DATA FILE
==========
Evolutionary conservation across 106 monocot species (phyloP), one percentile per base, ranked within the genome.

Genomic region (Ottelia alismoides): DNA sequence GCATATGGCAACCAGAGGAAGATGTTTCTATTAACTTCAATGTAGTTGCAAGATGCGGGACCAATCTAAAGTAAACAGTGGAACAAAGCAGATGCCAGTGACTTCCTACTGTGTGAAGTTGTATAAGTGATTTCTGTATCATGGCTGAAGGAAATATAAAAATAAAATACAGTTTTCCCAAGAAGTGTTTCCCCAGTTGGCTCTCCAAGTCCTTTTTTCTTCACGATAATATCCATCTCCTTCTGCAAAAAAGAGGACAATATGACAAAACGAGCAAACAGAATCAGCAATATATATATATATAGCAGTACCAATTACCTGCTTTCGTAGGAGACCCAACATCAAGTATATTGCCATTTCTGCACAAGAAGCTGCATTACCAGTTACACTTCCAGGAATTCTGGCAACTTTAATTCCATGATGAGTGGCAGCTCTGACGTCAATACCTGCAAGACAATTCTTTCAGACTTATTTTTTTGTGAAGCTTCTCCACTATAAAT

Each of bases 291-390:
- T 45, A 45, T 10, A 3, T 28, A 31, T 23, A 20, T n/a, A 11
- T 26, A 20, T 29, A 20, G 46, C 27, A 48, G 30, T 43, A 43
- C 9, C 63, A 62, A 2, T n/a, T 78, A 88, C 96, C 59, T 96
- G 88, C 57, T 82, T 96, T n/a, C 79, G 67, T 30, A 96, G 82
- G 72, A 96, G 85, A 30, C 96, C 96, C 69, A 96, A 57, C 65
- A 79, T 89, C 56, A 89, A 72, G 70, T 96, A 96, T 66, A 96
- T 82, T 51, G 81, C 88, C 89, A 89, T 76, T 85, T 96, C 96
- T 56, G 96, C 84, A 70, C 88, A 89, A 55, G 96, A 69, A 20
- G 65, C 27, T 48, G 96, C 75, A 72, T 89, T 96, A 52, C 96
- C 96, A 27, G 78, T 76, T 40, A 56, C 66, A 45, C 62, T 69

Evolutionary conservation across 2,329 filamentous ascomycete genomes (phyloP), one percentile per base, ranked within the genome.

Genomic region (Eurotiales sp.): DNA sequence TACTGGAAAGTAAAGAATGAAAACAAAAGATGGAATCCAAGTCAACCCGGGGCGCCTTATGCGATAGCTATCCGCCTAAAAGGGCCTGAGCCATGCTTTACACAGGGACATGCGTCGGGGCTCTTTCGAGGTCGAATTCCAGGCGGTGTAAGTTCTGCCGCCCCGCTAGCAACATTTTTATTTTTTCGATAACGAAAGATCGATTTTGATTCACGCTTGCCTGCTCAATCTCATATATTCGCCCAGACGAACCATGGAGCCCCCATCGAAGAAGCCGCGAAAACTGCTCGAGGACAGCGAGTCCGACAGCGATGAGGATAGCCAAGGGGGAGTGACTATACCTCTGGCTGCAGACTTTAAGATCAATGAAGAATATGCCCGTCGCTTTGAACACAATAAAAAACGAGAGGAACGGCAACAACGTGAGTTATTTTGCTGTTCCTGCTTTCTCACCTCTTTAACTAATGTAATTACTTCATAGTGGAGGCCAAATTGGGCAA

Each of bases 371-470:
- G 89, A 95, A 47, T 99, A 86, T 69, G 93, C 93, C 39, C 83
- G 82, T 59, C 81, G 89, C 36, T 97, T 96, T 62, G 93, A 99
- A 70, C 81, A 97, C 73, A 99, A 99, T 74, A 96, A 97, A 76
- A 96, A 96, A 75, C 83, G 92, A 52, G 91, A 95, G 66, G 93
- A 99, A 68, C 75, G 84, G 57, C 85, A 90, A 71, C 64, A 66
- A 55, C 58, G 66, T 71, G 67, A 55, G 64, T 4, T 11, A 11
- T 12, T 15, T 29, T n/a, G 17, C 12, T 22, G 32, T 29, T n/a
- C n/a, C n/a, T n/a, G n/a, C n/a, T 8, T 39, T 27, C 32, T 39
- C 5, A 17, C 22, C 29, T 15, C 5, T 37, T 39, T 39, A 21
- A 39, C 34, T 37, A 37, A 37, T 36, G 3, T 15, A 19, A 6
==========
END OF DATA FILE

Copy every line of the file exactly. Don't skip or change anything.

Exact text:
Evolutionary conservation across 106 monocot species (phyloP), one percentile per base, ranked within the genome.

Genomic region (Ottelia alismoides): DNA sequence GCATATGGCAACCAGAGGAAGATGTTTCTATTAACTTCAATGTAGTTGCAAGATGCGGGACCAATCTAAAGTAAACAGTGGAACAAAGCAGATGCCAGTGACTTCCTACTGTGTGAAGTTGTATAAGTGATTTCTGTATCATGGCTGAAGGAAATATAAAAATAAAATACAGTTTTCCCAAGAAGTGTTTCCCCAGTTGGCTCTCCAAGTCCTTTTTTCTTCACGATAATATCCATCTCCTTCTGCAAAAAAGAGGACAATATGACAAAACGAGCAAACAGAATCAGCAATATATATATATATAGCAGTACCAATTACCTGCTTTCGTAGGAGACCCAACATCAAGTATATTGCCATTTCTGCACAAGAAGCTGCATTACCAGTTACACTTCCAGGAATTCTGGCAACTTTAATTCCATGATGAGTGGCAGCTCTGACGTCAATACCTGCAAGACAATTCTTTCAGACTTATTTTTTTGTGAAGCTTCTCCACTATAAAT

Each of bases 291-390:
- T 45, A 45, T 10, A 3, T 28, A 31, T 23, A 20, T n/a, A 11
- T 26, A 20, T 29, A 20, G 46, C 27, A 48, G 30, T 43, A 43
- C 9, C 63, A 62, A 2, T n/a, T 78, A 88, C 96, C 59, T 96
- G 88, C 57, T 82, T 96, T n/a, C 79, G 67, T 30, A 96, G 82
- G 72, A 96, G 85, A 30, C 96, C 96, C 69, A 96, A 57, C 65
- A 79, T 89, C 56, A 89, A 72, G 70, T 96, A 96, T 66, A 96
- T 82, T 51, G 81, C 88, C 89, A 89, T 76, T 85, T 96, C 96
- T 56, G 96, C 84, A 70, C 88, A 89, A 55, G 96, A 69, A 20
- G 65, C 27, T 48, G 96, C 75, A 72, T 89, T 96, A 52, C 96
- C 96, A 27, G 78, T 76, T 40, A 56, C 66, A 45, C 62, T 69

Evolutionary conservation across 2,329 filamentous ascomycete genomes (phyloP), one percentile per base, ranked within the genome.

Genomic region (Eurotiales sp.): DNA sequence TACTGGAAAGTAAAGAATGAAAACAAAAGATGGAATCCAAGTCAACCCGGGGCGCCTTATGCGATAGCTATCCGCCTAAAAGGGCCTGAGCCATGCTTTACACAGGGACATGCGTCGGGGCTCTTTCGAGGTCGAATTCCAGGCGGTGTAAGTTCTGCCGCCCCGCTAGCAACATTTTTATTTTTTCGATAACGAAAGATCGATTTTGATTCACGCTTGCCTGCTCAATCTCATATATTCGCCCAGACGAACCATGGAGCCCCCATCGAAGAAGCCGCGAAAACTGCTCGAGGACAGCGAGTCCGACAGCGATGAGGATAGCCAAGGGGGAGTGACTATACCTCTGGCTGCAGACTTTAAGATCAATGAAGAATATGCCCGTCGCTTTGAACACAATAAAAAACGAGAGGAACGGCAACAACGTGAGTTATTTTGCTGTTCCTGCTTTCTCACCTCTTTAACTAATGTAATTACTTCATAGTGGAGGCCAAATTGGGCAA

Each of bases 371-470:
- G 89, A 95, A 47, T 99, A 86, T 69, G 93, C 93, C 39, C 83
- G 82, T 59, C 81, G 89, C 36, T 97, T 96, T 62, G 93, A 99
- A 70, C 81, A 97, C 73, A 99, A 99, T 74, A 96, A 97, A 76
- A 96, A 96, A 75, C 83, G 92, A 52, G 91, A 95, G 66, G 93
- A 99, A 68, C 75, G 84, G 57, C 85, A 90, A 71, C 64, A 66
- A 55, C 58, G 66, T 71, G 67, A 55, G 64, T 4, T 11, A 11
- T 12, T 15, T 29, T n/a, G 17, C 12, T 22, G 32, T 29, T n/a
- C n/a, C n/a, T n/a, G n/a, C n/a, T 8, T 39, T 27, C 32, T 39
- C 5, A 17, C 22, C 29, T 15, C 5, T 37, T 39, T 39, A 21
- A 39, C 34, T 37, A 37, A 37, T 36, G 3, T 15, A 19, A 6